Old sneakers, cans, some smelly pencils and odd chores enabled Rum River Elementary School to raise enough money to buy food for starving people all over the world.
For the fourth straight year, ImpactLives, a non-profit organization, visited the Andover school to help the kids package a rice-soy casserole mixture for a child in the world who is actually starving.
The lessons went far beyond teamwork for the 45-minute shifts the whole school rotated on throughout the day April 27, packaging 60,048 meals. Mikelle Mosier, a service learning and event manager for ImpactLives, visited the school a week prior to share sobering statistics.
If the world had 100 people, 80 would not have clean running water or electricity, 50 would be malnourished and six would possess half of the world’s wealth and live in the United States, according to World Bank statistics. About 25,000 people are dying every day from hunger related causes. At least three billion people in the world live on less than $2 a day, which is the World Bank’s definition for extreme poverty.
So when a child gets done with soccer practice and says they are starving, they should choose their words more carefully and consider that there are many people in the world who are truly starving and not just hungry, Mosier said.
Angy Macfarlane of Andover has volunteered each of the four years although this past event was the first time she helped out all day.
“I think it’s a great opportunity for kids to serve others,” said Macfarlane, who is the mother of a fifth-grader, Austin, and a third-grader, Eric.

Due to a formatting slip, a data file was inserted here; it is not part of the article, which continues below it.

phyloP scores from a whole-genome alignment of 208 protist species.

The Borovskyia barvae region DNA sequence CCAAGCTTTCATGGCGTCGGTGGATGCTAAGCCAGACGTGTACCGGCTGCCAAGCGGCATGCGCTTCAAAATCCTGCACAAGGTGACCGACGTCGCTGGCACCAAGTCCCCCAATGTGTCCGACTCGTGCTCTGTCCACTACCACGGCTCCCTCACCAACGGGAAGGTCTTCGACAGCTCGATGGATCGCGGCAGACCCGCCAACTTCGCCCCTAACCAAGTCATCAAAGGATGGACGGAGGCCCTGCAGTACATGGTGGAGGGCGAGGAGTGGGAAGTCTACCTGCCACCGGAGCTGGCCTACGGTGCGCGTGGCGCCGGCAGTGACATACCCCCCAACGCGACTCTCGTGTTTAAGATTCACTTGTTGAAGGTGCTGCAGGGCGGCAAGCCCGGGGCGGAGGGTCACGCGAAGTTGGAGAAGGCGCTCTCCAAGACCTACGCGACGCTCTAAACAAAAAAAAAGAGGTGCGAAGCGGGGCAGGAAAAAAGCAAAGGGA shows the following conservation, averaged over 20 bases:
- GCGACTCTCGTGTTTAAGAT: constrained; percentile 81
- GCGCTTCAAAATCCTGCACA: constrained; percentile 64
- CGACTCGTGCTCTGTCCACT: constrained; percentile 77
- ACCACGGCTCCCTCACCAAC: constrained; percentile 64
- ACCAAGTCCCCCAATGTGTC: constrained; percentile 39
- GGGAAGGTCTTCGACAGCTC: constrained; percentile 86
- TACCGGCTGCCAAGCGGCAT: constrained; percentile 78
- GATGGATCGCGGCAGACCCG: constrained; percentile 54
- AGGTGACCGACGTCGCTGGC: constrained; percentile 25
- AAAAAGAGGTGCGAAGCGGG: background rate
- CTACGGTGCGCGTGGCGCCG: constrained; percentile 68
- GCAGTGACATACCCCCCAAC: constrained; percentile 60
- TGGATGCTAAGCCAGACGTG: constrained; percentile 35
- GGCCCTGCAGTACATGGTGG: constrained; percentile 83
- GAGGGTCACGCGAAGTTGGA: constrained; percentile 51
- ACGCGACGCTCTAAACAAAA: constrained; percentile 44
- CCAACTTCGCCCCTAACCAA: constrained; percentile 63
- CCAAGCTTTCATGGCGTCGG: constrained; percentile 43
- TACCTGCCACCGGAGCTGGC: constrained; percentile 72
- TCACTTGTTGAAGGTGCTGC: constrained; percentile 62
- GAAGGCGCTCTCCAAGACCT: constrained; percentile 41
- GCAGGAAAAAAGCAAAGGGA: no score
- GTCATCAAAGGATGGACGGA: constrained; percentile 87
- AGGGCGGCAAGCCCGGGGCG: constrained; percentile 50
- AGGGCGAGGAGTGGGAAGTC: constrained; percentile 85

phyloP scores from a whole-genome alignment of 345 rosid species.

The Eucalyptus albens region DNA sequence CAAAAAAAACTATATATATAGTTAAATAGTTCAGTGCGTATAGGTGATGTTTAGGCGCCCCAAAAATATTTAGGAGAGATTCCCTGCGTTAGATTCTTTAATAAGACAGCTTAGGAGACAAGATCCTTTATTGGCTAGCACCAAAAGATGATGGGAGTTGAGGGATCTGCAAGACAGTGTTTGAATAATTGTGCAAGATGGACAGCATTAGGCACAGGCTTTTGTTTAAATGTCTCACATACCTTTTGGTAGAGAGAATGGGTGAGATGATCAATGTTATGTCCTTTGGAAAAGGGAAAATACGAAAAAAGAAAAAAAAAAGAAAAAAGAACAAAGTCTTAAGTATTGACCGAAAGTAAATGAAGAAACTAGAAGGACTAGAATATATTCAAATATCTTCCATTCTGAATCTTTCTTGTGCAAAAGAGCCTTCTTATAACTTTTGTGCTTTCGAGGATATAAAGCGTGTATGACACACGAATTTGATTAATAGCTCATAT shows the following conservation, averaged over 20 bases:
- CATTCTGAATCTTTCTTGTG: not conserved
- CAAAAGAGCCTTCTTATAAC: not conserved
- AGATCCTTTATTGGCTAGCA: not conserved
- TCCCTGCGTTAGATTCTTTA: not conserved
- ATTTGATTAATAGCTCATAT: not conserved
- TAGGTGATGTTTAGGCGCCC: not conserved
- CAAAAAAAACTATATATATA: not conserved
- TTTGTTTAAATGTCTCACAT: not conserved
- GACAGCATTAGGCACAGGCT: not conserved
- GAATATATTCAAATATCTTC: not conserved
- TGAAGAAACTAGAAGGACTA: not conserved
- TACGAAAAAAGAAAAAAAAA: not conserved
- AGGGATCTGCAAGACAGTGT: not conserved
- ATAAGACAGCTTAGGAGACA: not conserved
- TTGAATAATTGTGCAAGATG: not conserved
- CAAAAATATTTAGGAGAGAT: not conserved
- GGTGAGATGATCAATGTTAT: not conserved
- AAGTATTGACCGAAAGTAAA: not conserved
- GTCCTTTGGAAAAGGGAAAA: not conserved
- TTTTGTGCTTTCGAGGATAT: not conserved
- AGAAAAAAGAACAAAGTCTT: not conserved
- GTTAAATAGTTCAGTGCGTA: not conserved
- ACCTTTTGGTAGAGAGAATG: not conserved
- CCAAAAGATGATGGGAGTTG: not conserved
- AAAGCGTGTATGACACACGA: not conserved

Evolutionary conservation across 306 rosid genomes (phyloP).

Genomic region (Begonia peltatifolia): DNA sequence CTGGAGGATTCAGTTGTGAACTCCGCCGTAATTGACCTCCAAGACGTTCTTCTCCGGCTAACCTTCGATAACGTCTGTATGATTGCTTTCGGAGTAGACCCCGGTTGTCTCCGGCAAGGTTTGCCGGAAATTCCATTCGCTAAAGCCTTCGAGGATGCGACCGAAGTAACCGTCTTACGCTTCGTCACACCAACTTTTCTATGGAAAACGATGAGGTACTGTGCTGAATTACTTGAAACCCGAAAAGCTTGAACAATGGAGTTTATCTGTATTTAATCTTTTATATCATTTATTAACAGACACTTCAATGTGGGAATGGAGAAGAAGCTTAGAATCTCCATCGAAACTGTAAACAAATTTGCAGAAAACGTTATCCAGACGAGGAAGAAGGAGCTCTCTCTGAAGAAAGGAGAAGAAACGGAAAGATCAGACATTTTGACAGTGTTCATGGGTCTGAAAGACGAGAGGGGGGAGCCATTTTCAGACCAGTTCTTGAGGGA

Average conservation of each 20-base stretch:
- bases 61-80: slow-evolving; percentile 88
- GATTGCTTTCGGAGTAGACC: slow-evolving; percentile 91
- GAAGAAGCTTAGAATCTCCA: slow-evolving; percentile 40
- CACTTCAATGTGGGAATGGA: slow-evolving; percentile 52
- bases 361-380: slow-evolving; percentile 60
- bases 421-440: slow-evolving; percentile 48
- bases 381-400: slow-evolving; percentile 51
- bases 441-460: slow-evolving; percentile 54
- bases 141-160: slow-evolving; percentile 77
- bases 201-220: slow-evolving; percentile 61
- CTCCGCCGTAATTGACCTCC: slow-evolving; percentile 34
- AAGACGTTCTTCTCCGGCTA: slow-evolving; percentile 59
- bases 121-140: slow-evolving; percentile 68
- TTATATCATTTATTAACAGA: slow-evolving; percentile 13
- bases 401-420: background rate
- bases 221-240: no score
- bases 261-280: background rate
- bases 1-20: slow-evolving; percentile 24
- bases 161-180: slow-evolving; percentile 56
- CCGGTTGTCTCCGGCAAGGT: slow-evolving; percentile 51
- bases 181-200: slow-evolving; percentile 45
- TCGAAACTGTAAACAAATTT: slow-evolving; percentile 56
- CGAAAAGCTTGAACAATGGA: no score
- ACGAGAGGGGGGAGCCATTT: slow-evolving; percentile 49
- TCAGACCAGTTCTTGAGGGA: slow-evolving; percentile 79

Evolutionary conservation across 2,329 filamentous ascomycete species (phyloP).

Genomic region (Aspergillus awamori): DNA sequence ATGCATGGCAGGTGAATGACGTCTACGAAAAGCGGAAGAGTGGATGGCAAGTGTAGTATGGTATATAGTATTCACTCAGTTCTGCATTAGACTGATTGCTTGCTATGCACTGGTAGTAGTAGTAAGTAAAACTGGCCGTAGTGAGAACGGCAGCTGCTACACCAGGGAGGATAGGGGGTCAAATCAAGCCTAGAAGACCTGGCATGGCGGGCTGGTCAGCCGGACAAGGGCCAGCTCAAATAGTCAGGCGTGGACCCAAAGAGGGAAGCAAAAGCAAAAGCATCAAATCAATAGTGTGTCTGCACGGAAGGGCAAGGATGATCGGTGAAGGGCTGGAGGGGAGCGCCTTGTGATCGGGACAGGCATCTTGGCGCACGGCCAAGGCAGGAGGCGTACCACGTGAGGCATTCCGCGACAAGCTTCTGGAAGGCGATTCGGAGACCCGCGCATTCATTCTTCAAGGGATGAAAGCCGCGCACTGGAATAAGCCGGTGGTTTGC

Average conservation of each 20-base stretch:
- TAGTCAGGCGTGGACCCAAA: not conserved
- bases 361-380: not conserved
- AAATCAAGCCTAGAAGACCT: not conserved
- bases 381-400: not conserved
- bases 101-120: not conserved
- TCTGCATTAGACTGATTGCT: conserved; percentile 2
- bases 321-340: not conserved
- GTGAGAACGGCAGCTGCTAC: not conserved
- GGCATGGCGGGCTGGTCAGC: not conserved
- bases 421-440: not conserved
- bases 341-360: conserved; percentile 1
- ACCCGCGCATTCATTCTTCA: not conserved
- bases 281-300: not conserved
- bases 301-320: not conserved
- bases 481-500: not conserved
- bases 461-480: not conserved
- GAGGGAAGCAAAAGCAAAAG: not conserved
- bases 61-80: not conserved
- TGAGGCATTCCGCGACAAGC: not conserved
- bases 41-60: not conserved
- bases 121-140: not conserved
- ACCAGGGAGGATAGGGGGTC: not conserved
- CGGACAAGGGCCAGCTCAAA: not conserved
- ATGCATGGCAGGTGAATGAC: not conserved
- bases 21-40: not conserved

The entire event was once again overseen by kindergarten teacher Renee Blue, who briskly walked around the gymnasium to pump up the kids and get them to yell, “Winner, winner, rice dinner!” when their table had enough meal bags to fill a cardboard box. A volunteer would then come over and box the food and put it on a palette that would be wrapped up and prepared for shipping.
ImpactLives asks school, churches and other individuals it works with to raise money to help with the food and shipping costs.
According to Blue, parents brought in over 2,200 pounds of old shoes that were sold to a group named Green Sneakers. Aluminum cans were brought to a local recycler. Students bought smencils, which are pencils that had an aroma such as maple syrup. Students could pay $1 one day to wear a hat in school. Many other kids did their own unique fund-raisers and chores to raise the total.
One student who had every member of their family put a quarter in their jar every time they ate a meal, Blue said. Several homes in the neighborhood followed suit.
Although Blue headed this initiative for the fourth year, she once again had many parents, staff and students of all ages who played key roles in making this event a success. Some students from an Andover High School multicultural group, Excel, volunteered their time. About a dozen Rum River students in a leadership group also helped.
Leadership team members Beth Defoe, fifth grade, and Alyssa Gerth, third grade, said they have really learned a lot.
“It feels good because we’re feeding people in need,” Gerth said.
Eric Hagen is at email@example.com